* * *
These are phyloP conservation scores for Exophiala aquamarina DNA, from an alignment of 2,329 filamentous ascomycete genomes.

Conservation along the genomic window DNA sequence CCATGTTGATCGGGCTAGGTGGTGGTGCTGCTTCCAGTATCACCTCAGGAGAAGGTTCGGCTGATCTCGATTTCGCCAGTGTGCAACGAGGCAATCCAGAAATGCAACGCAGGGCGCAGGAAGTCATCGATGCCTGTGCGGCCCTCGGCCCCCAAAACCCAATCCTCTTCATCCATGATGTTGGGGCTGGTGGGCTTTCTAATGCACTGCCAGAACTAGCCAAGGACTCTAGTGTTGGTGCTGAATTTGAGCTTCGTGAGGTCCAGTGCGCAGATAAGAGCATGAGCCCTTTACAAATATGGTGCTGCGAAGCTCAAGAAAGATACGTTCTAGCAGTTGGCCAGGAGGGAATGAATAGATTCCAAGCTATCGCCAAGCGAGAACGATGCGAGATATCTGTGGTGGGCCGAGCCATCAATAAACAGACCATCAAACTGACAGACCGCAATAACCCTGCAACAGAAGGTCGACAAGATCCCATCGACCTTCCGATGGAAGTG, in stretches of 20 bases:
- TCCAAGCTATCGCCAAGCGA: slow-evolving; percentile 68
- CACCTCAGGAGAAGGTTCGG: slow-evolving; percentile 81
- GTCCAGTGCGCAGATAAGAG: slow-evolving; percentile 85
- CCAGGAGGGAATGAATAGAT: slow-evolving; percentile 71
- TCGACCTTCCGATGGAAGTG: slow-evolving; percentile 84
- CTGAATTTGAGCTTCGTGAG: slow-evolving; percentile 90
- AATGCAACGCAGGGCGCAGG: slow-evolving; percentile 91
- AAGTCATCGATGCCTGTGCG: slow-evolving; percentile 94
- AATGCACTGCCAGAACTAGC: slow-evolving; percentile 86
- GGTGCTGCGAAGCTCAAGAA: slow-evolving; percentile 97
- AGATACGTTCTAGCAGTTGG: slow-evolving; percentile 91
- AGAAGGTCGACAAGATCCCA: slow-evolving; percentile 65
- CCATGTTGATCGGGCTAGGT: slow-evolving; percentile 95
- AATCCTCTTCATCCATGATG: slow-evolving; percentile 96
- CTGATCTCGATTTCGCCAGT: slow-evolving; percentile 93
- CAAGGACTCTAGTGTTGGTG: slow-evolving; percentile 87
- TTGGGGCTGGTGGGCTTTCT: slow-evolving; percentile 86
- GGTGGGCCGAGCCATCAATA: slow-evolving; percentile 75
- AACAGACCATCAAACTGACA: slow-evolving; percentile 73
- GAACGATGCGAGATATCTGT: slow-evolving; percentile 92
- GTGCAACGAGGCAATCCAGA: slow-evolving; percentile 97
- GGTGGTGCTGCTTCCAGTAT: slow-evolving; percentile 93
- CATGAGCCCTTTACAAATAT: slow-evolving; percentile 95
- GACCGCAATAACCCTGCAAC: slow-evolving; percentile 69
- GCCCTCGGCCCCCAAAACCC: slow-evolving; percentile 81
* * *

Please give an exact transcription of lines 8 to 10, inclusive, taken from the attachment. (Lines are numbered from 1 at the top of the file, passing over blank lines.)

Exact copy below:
- CTGAATTTGAGCTTCGTGAG: slow-evolving; percentile 90
- AATGCAACGCAGGGCGCAGG: slow-evolving; percentile 91
- AAGTCATCGATGCCTGTGCG: slow-evolving; percentile 94